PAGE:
Time: 89 min
Lang: Cantonese
Reviewed: 2012

Wonderful Partners (雞鳴狗盜)

Greed, theft, extortion, adultery, usury, and property developers – the makings of a true Hong Kong movie. While some things have changed since this film’s 1960 release – one rarely breaks and enters by shimmying up a drainpipe, for example, much remains constant. Lovers still engage in dangerous liaisons and Hong Kong real estate continues to lure overseas investors. And another steadfast presence in the city – the poor, who seem perpetually fixed to their lot. It is in this familiar landscape of class injustice that Wonderful Partners lives up to its Union Studio billing. The company, led by cinematic Renaissance man Ng Cho-Fan, famously championed the slogan, “All for one, and one for all,” and that spirit is on full display here. Ng and his very capable Union cohorts Cheung Ying, Yung Siu-Yi, and Tsi Lo-Lin turn out a sometimes preachy but ultimately satisfying comedy based on Si Tak’s (史得) novel of the same name.

Trumpeted as a Robin Hood-esque adventure by the Hong Kong Film Archive, the movie stars Ng as the righteous Brother Seven, who isn’t beyond a little thievery in the name of justice. He decides to help a young couple, Yu (Yung) and her lover Hong (Cheung), though not before sneaking some of their fine jewelry. Yu is a kept woman of Hong’s boss, the crotchety Mr. Chan (Lam Kwun-Shan), and he has forced her to sign an agreement to remain with him. To ensure she complies, he keeps the document locked in a massive vault that happens to sit at the edge of a treacherous cliff. The trio, along with Brother Seven’s sympathetic neighbor Lin (Tsi), concoct a plan to steal it back. What follows is a classic heist refreshingly simple in its execution. The group carries out their scheme with a flurry of diversions, a tool belt, and some serious chutzpah. For an audience addicted to flashy technology, it is riveting to see a break-in unencumbered by night vision goggles, heat detectors, and various other Bond-like gadgets.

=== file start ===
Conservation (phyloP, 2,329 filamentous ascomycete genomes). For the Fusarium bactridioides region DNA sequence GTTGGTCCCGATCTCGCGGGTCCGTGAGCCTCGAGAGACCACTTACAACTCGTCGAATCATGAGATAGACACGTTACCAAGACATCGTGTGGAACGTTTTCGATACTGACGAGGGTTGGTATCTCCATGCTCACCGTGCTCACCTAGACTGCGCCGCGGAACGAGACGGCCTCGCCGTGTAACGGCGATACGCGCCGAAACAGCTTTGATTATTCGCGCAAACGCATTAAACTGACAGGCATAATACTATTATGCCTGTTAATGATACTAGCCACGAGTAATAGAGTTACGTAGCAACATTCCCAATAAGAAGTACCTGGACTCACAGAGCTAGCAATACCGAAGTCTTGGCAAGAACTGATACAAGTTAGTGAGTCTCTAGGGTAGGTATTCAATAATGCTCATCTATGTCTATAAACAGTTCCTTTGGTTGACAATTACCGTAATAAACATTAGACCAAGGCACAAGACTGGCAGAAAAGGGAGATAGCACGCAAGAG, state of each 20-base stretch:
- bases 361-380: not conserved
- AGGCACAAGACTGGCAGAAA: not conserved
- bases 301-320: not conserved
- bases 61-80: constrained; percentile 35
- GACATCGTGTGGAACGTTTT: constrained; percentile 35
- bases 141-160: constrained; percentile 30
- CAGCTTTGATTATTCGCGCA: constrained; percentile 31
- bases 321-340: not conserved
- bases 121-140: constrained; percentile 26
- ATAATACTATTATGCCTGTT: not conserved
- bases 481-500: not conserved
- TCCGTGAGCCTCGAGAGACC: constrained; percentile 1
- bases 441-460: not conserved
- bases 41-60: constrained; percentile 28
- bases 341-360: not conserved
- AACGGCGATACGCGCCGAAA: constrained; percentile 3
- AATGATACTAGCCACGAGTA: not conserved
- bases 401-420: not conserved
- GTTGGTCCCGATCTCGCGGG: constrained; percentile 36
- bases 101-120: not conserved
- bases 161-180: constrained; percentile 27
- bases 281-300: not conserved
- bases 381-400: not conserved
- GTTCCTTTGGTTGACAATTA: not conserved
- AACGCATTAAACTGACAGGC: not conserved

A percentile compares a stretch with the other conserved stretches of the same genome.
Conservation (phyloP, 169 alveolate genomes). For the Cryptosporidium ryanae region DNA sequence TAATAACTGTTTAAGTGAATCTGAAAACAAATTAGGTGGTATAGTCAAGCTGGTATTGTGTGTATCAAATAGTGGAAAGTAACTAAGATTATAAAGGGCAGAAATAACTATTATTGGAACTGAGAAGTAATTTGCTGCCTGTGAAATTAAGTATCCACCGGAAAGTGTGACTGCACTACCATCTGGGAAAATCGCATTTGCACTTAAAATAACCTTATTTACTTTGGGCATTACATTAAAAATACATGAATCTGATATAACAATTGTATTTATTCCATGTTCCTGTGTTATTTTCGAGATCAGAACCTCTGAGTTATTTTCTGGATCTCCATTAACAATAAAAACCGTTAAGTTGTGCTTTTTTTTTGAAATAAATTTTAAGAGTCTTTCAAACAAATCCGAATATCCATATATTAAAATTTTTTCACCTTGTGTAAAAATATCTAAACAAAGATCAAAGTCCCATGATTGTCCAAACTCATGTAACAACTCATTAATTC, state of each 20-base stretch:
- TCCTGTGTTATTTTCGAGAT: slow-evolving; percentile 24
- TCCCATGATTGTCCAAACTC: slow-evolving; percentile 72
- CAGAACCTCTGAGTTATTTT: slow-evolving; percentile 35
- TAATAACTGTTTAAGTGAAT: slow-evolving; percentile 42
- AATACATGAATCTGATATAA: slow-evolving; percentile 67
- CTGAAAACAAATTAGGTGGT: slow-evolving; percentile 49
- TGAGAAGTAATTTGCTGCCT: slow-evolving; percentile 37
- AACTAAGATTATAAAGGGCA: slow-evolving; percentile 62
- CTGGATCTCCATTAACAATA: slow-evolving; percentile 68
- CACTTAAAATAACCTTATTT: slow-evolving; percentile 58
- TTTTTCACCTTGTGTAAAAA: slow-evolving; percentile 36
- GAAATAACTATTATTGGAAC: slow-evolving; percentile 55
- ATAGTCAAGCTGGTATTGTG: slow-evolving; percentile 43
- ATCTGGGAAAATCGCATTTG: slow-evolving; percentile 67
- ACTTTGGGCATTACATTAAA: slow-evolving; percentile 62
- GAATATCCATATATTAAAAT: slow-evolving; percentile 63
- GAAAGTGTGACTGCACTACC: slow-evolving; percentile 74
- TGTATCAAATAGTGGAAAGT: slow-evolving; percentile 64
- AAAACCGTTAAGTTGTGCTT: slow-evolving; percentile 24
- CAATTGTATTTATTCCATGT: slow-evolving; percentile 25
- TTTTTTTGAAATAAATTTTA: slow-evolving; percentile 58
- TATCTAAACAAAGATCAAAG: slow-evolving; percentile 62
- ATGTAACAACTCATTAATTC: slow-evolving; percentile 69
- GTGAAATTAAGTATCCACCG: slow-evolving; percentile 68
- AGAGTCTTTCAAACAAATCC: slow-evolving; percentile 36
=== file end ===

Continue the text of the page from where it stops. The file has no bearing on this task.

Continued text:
The film charges a little too quickly ahead in the third act though and trades some of its smart physical comedy for some Union moralizing, as par for the course. With Chan now on the chase, Brother Seven is willing to go to the extremes to ensure that property developing, women hoarding scoundrels don’t continue to “poison society.” He is righteous to a fault, which is probably the type of person Hong Kong needs more of. The people he fights for are not overly tragic characters; they are folks who simply cannot be because of the greed of others. They must turn to theft to reclaim what is already theirs, and that makes the title so fitting. It roughly translates into resorting to cheap tricks, which is precisely what the poor in Hong Kong, on film and otherwise, must do in order to combat the deceit of the rich.

Released: 1960
Dir: Ng Wui 吳回
Writer: Union Screenwriters and Directors Committee 中聯編導委員會
Original Story: Si Tak 史得
Cast: Ng Cho-Fan 吳楚帆; Cheung Ying 張瑛; Yung Siu-Yi 容小意; Tsi Lo-Lin 紫羅蓮; Lam Kwun-Shan 林坤山; Yip Ping 葉萍; Leung Suk-Hing 梁淑卿; Ng Ka-Lai 吳嘉麗; Shek Sau 石修
Time: 117 min
Lang: Cantonese
Reviewed: 2012